Well-Known MemberHMEM Supporting Member
- Mar 8, 2019
- Reaction score
- Charlottesville, VA
Ah, some of those British engineers were brilliant, and prolific. Thanks for those references. And it seriously is amazing how prolific some of the best of the best were. One new idea after the last, with many completely changing the course of prior technology. Zora Duntov was one in the United States. He designed the first Small Block Chevy V8 engine in about 1953. Arguably, the first "modern OHV V8." It started out as a 265 cubic inch and eventually grew to 400 cuin. And the basic design is still in use today. There were so many millions of them produced that they became the engine of choice for hot rodders, for many years. The main reasons being that 1)there were so many of them in existence that they were cheap, 2)after-market manufacturers jumped on the band wagon and made all sorts of hop-up equipment that was affordable, and probably most importantly, 3)Duntov's design was so good that almost no changes needed to be made to the basic design, which led to, 4)a very broad family of engines with very amazing amount of parts interchangeability, which means, cheap aftermarket parts. Genius!Aha!
Found the article I was looking for...!
Inside the Cylinder of a Diesel Engine – by Harry RicardoSir Harry Ricardo was one of the foremost engine designers and researchers of the internal combustion engine. In this article, he takes us through the first moments of combustion in a diesel engine…oldmachinepress.com
With that said, yes, I think I am more or less finished with the reinventing the wheel stage, but I will probably have a relapse.....soon. Given that the basic concept of the model I am building is the Detroit Diesel 2 stroke (another amazing family of engines), and now that I have the Roots blower and the Unit injector built, probably trying to scale the model to the basic Detroit Diesel design (including the combustion chamber design) will be a reasonable approach. Physically, the injector ended up being larger than I had hoped, so the basic scale of the blower might not be visually correct, but I hope it is.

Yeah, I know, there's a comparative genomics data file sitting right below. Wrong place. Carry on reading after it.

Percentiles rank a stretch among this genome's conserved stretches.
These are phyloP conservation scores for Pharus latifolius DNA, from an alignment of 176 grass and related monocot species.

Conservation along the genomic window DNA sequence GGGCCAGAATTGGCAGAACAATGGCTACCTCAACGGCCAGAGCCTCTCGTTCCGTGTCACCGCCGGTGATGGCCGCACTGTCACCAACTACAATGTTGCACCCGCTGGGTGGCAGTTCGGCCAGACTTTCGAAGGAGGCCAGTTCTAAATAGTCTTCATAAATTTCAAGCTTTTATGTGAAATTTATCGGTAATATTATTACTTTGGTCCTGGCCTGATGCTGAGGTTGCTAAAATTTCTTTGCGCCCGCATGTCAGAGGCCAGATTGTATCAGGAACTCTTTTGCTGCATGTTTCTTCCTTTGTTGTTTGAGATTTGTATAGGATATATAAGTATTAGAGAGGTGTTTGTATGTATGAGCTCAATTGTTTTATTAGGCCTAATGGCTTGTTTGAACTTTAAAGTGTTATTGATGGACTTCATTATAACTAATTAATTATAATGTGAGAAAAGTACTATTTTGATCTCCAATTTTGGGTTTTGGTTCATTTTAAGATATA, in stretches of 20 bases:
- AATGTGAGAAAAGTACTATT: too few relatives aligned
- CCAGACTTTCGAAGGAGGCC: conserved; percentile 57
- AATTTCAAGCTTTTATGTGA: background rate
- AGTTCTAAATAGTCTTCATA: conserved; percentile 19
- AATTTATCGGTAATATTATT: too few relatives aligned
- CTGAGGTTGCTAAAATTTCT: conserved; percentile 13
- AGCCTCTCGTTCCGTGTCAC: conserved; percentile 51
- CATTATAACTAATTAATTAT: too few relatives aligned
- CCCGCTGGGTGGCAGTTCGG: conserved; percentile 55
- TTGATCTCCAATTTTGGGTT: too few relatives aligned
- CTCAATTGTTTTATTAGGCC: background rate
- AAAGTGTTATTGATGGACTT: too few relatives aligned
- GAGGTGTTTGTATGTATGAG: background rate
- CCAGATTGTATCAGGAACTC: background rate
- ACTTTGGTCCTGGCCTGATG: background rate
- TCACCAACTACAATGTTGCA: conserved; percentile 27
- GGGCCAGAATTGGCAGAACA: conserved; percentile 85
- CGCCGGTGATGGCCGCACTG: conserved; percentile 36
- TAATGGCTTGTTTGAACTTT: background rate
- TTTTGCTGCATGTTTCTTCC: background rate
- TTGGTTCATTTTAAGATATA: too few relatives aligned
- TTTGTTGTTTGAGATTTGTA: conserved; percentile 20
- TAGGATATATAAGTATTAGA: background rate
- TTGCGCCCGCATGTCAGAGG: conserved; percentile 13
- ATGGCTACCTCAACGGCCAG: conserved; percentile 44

And I also realize that if the model is, lets say, 1/4th scale, that the piston area is 1/16th, and the cylinder volume is 1/64th, and that the stiffness of the crank pin is 1/256th??? So, if the engine power is proportional to the cylinder volume, i.e., 1/64 the power, does that mean the crank pin will end up being only 1/4th as strong/stiff as it really needs to be? So the crank pin will really need to built to 1/2.8 scale to the original? That is, 2.8 being the 4th root of 64? So as to keep the stiffness of the crank pin in proportion to the power? Or, because the crank pin is also 1/4th as long, and stiffness changes with the cube of the length, will doing a simple 1/4th scale of the crank be ok. Or maybe I am overthinking it, but maybe not. Ha ha, I was just going to say that this is rhetorical question and I need to figure it out myself first, but there I go re-inventing the wheel again. But the journey is more fun than the destination.
I know there are some older threads about the complexities of scaling engines, so I better dive into those first.